parents and students to call with their concerns.
_______
SOURCES:
ABC 12 News, "Saginaw Schools react to recent attacks,"
Oct. 10, 2002
http://abclocal.go.com/wjrt/news/101002_NW_saginaw_schools.html

ABC 12 News, "Saginaw High School student stabbed," Oct. 9, 2002
http://abclocal.go.com/wjrt/news/100902_NW_da_stabbing.html

Saginaw News, "Girl, 14, faces charges in stabbing," Oct. 11,
2002
http://www.mlive.com/news/sanews/index.ssf?/xml/story.ssf/html_
standard.xsl?/base/news-3/1034347803191891.xml



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ACLU DEFENDS STUDENT NEWSPAPER
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PONTIAC, Mich. - The American Civil Liberties Union has asked a
federal court to order that three high school students be allowed
to distribute an underground newspaper called "The First
Amendment."

The injunction request comes after three South Lyon High School
students were suspended for five days in May. They had written
and attempted to distribute a six-page newspaper, named for the
constitutional amendment guaranteeing free speech and a free
press.

South Lyon schools Superintendent William Pearson defended the
suspensions to The Detroit News, saying the district requires
that the content of student-published newspapers be reviewed by a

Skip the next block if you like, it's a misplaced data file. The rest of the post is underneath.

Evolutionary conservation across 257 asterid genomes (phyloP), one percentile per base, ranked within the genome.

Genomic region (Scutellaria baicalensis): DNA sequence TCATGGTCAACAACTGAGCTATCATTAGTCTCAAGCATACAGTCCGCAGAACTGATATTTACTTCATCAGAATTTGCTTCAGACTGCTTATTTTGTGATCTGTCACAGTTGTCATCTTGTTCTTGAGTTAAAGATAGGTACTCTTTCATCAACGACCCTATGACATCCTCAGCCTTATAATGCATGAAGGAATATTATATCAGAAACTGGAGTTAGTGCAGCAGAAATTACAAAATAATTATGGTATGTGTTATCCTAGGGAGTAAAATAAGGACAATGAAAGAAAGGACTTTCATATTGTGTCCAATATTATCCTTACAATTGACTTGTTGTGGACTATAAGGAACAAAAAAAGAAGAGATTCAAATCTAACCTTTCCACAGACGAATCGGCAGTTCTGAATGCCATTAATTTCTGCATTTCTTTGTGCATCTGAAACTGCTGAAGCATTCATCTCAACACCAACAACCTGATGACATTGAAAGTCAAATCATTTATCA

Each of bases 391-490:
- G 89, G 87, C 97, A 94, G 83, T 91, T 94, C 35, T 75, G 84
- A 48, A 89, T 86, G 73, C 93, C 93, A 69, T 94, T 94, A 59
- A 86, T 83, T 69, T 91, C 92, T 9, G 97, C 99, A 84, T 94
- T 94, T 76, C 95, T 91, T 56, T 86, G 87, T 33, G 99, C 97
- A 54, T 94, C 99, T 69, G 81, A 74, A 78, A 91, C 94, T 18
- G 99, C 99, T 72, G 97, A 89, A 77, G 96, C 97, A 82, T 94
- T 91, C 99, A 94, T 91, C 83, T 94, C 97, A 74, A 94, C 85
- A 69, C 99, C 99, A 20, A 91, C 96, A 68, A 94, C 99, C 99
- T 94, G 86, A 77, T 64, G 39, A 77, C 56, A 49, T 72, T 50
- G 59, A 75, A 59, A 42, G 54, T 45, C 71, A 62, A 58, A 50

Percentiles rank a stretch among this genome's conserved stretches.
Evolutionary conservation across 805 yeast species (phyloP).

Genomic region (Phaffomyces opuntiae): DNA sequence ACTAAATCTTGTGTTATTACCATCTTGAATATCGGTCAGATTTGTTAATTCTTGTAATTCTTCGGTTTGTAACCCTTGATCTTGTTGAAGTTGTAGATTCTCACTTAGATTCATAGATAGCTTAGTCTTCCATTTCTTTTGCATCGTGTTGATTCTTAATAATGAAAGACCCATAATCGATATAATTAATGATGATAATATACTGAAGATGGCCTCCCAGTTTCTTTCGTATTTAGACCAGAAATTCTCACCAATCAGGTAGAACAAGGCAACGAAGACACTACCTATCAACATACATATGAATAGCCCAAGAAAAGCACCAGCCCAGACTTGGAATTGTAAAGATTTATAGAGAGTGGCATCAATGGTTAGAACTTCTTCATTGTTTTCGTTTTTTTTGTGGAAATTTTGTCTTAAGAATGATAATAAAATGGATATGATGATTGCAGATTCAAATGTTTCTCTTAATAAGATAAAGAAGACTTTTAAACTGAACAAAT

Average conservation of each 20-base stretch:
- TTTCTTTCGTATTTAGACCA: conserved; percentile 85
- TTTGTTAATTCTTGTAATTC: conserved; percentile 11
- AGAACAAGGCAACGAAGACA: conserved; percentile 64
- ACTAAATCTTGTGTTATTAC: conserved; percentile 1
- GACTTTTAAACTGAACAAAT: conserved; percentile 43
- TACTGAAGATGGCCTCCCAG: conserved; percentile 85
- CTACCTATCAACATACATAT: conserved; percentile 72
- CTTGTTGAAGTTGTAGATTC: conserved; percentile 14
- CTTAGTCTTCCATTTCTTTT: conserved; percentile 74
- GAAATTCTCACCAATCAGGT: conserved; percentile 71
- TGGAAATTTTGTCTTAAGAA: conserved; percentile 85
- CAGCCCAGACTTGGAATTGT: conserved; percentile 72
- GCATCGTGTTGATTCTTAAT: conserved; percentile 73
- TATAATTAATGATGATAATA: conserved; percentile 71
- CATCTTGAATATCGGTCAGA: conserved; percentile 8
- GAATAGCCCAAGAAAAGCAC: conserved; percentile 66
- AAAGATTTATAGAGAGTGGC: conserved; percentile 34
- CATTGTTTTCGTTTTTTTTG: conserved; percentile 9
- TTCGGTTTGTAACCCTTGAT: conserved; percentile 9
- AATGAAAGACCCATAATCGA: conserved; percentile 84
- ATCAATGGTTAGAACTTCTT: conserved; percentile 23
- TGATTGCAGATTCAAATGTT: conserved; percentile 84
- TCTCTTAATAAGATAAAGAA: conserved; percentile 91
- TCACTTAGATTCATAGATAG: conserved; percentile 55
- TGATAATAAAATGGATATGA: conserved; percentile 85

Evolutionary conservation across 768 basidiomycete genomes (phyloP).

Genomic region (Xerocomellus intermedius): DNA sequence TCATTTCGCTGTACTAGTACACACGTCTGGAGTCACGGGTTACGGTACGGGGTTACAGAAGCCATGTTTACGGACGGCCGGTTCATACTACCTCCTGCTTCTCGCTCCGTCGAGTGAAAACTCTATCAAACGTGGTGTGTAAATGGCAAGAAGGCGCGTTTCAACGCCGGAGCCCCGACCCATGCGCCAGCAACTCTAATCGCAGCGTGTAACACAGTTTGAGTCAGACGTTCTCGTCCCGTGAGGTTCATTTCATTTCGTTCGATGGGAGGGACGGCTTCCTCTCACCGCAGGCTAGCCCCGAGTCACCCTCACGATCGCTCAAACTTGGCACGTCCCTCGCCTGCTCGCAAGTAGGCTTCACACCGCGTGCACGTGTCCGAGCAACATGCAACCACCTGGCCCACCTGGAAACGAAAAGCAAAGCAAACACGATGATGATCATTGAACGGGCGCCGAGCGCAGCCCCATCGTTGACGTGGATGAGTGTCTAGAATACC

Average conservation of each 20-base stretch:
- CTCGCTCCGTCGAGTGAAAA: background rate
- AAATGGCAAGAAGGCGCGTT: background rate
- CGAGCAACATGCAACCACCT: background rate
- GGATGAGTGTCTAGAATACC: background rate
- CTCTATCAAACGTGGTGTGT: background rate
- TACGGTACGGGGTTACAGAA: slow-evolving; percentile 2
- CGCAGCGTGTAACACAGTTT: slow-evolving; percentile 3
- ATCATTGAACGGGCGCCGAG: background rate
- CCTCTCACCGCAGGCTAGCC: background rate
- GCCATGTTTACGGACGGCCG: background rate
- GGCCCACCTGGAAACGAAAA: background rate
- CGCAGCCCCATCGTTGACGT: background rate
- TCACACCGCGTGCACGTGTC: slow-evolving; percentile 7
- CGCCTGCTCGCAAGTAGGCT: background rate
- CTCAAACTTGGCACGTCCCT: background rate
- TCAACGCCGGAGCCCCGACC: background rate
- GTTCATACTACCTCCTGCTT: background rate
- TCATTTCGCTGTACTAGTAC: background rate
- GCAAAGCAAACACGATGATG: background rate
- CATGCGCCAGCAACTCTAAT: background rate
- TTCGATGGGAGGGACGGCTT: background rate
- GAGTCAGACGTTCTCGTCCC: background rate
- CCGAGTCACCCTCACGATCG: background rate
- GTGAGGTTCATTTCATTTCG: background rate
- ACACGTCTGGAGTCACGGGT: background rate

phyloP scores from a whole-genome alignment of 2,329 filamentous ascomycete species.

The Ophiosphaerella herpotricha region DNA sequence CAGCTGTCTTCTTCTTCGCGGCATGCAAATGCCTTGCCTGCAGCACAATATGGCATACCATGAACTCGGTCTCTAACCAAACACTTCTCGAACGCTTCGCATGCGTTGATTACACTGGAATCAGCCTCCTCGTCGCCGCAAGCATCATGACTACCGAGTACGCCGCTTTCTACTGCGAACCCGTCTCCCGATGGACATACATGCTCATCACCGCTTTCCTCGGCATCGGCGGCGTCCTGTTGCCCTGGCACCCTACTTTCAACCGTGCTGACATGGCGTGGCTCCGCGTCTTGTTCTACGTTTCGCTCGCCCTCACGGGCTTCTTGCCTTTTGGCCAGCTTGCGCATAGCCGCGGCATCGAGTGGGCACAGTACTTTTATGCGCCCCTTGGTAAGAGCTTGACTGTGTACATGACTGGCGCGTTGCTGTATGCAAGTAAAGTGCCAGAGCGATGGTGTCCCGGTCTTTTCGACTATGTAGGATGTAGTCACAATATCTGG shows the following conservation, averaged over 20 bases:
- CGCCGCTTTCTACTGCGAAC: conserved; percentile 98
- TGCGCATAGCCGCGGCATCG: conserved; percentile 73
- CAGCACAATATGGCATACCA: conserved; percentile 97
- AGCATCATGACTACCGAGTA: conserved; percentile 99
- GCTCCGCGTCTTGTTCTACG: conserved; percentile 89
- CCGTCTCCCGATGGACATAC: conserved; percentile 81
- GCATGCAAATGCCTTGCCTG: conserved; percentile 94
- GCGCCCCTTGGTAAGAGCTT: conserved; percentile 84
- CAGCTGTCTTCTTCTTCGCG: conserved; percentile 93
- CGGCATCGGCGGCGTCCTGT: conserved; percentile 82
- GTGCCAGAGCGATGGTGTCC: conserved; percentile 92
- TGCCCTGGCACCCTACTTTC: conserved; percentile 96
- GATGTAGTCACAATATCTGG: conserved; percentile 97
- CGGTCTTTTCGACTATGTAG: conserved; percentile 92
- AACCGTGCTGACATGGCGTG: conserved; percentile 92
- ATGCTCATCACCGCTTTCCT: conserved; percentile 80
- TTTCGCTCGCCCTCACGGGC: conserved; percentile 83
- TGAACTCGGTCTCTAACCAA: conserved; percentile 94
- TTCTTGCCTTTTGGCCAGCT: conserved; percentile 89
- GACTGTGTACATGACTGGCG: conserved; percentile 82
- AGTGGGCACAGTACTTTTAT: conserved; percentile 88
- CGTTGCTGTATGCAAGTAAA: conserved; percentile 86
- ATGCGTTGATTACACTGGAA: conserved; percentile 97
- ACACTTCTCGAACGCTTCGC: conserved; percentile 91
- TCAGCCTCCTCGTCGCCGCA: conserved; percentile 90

school principal and meet preset conditions of distribution.

Representing the students, the ACLU filed a lawsuit against the
school district in June, asking the district to revise the
policy.
_______
SOURCE:
Detroit News, "ACLU sues for students' right to distribute
paper," Oct. 5, 2002
http://www.detnews.com/2002/schools/0210/06/metro-604825.htm


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ANN ARBOR SCHOOL BOARD DEBATES $112.8 MILLION BOND PROPOSAL
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ANN ARBOR, Mich. - The Ann Arbor school board is debating a
proposal to ask voters to pass a $112.8 million bond for a new
high school in addition to a 1.5-mill sinking fund levy for
building improvements, to free up funds for operating costs that
the new high school would create.

Although most trustees seemed to favor the concept of a new
1,550-student high school at Wednesday's board meeting, several